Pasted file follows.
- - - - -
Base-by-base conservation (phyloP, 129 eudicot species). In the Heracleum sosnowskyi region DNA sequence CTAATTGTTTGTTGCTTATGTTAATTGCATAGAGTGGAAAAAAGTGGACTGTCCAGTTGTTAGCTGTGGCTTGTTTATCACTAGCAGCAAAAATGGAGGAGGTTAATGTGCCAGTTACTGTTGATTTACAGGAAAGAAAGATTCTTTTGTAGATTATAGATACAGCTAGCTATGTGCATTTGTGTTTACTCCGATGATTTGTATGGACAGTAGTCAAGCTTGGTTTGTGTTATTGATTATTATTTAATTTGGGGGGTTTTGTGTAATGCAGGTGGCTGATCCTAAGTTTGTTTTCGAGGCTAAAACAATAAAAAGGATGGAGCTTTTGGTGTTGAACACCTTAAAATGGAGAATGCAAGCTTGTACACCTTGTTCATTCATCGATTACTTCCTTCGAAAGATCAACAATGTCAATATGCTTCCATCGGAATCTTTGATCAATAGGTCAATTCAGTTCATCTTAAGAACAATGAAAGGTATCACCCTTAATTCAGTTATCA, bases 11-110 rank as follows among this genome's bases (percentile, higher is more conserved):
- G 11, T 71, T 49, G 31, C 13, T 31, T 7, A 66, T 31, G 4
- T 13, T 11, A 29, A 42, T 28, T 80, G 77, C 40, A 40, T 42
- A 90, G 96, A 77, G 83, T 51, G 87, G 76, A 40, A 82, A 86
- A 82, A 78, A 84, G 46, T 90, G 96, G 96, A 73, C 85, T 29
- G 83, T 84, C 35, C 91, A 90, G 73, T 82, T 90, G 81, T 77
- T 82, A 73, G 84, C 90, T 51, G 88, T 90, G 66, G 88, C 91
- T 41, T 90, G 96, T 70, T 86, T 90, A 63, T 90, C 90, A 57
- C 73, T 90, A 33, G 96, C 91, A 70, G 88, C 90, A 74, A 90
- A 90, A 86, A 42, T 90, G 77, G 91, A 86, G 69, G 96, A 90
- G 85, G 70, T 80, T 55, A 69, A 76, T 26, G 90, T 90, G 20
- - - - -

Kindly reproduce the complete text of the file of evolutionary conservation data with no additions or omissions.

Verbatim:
Base-by-base conservation (phyloP, 129 eudicot species). In the Heracleum sosnowskyi region DNA sequence CTAATTGTTTGTTGCTTATGTTAATTGCATAGAGTGGAAAAAAGTGGACTGTCCAGTTGTTAGCTGTGGCTTGTTTATCACTAGCAGCAAAAATGGAGGAGGTTAATGTGCCAGTTACTGTTGATTTACAGGAAAGAAAGATTCTTTTGTAGATTATAGATACAGCTAGCTATGTGCATTTGTGTTTACTCCGATGATTTGTATGGACAGTAGTCAAGCTTGGTTTGTGTTATTGATTATTATTTAATTTGGGGGGTTTTGTGTAATGCAGGTGGCTGATCCTAAGTTTGTTTTCGAGGCTAAAACAATAAAAAGGATGGAGCTTTTGGTGTTGAACACCTTAAAATGGAGAATGCAAGCTTGTACACCTTGTTCATTCATCGATTACTTCCTTCGAAAGATCAACAATGTCAATATGCTTCCATCGGAATCTTTGATCAATAGGTCAATTCAGTTCATCTTAAGAACAATGAAAGGTATCACCCTTAATTCAGTTATCA, bases 11-110 rank as follows among this genome's bases (percentile, higher is more conserved):
- G 11, T 71, T 49, G 31, C 13, T 31, T 7, A 66, T 31, G 4
- T 13, T 11, A 29, A 42, T 28, T 80, G 77, C 40, A 40, T 42
- A 90, G 96, A 77, G 83, T 51, G 87, G 76, A 40, A 82, A 86
- A 82, A 78, A 84, G 46, T 90, G 96, G 96, A 73, C 85, T 29
- G 83, T 84, C 35, C 91, A 90, G 73, T 82, T 90, G 81, T 77
- T 82, A 73, G 84, C 90, T 51, G 88, T 90, G 66, G 88, C 91
- T 41, T 90, G 96, T 70, T 86, T 90, A 63, T 90, C 90, A 57
- C 73, T 90, A 33, G 96, C 91, A 70, G 88, C 90, A 74, A 90
- A 90, A 86, A 42, T 90, G 77, G 91, A 86, G 69, G 96, A 90
- G 85, G 70, T 80, T 55, A 69, A 76, T 26, G 90, T 90, G 20